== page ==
Mike Bailey - Marty Sullivan – Mark Hanna – Kent Riegl – Zach Riegl
Joe Marksz – Mike Duvall – Bill Layton – Annelies Layton – Rob ? – Jim Murtha
We all stayed at Battle Run. This was 2 groups of paddlers that decided to run together as we knew each other and paddled together often. We ran shuttle separate but planned to stay together on the river. We had a total of 3 first timers to the Upper Gauley. Rob, Kent, and Zack. The day was uneventful as we took our time, stopping to play and explain the lines to the new folks. All of the first timers were doing great as they were all strong boaters. Zach had a little swim at Iron Curtain which is not unusual with the crazy eddy line there.
At Pillow Rock rapid there was a lot of discussion as to whether the first timers wanted to get out and scout from river right shore. A few weeks earlier they had all hiked down there via the Carnifax Ferry trail and felt that they had seen all they needed to see that day. Thus they did not feel the need to get out. However, Mike Bailey got out so everyone group got out too. Mike Duvall had gotten out as well thinking that Rob wanted to scout. The rest of us decided to run the rapid so that we could get out on the right shore side above the photo tarp and take videos of everyone else running the rapid. So Annelies, Bill, Jim, Rob and I all ran the rapid.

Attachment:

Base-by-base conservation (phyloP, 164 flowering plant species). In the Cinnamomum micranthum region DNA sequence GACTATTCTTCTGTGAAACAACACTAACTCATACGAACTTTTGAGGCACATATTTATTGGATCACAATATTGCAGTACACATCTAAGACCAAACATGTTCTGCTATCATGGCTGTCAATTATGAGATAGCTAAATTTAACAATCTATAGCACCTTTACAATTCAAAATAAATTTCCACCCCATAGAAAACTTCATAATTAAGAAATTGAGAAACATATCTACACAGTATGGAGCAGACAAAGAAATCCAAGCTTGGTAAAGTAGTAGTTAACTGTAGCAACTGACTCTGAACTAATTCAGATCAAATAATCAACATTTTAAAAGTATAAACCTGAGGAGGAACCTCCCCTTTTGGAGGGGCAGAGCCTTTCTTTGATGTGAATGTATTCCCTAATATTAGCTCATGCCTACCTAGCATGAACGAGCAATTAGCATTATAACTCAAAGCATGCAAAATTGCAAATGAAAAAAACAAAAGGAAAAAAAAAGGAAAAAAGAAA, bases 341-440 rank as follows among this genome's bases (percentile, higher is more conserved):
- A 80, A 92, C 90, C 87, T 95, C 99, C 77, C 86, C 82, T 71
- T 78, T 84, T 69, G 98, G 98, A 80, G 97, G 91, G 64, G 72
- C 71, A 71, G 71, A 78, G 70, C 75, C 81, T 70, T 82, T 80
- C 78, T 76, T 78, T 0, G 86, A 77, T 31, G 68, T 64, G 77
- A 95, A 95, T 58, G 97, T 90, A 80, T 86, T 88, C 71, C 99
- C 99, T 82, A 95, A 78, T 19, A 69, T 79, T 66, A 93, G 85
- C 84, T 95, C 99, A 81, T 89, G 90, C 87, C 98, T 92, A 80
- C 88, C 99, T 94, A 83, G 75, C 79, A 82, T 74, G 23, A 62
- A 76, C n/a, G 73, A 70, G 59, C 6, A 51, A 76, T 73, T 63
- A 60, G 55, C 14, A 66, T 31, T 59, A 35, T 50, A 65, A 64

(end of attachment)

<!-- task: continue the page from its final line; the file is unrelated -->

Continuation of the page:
Shortly after we got set up on shore Marty and Mark had run the rapid while Mike, Kent, Zach and Mike were still heading toward their boats after scouting. Marty came through first and caught the right shore eddy. Mark soon followed and even though he had a good line he flipped in the vicinity of Volkswagen Rock’s pillow. Those of us on the shore watched the whole thing happen from where we had gotten out on river right to take videos and eat. After Mark flipped he missed 3 rolls and while doing so was gradually drifting toward the rock that guards the bottom of the big right shore eddy. His 4th attempt was made while he was being pushed right up against the far right side of that rock and when that one failed he pulled his skirt and got out. I saw his head for a very brief moment and then it was gone.
As mentioned Marty Sullivan had run right in front of him through the rapid and started on his way toward Mark as soon as he missed his 2nd and 3rd rolls. By the time he got to him Mark had just exited his boat. Marty was able to grab his hand but he said the force was too strong and he lost the grip. Immediately there were a lot of skilled people frantically trying to pull Mark out. Finally, one guide with a rescue vest strapped into a rope and actually went down in under the rock to try to get him out. It took approximately 4 to 5 minutes before he was able to free Mark and get him out onto a nearby rock. The undercut rock that he was trapped in was very close to the right shore.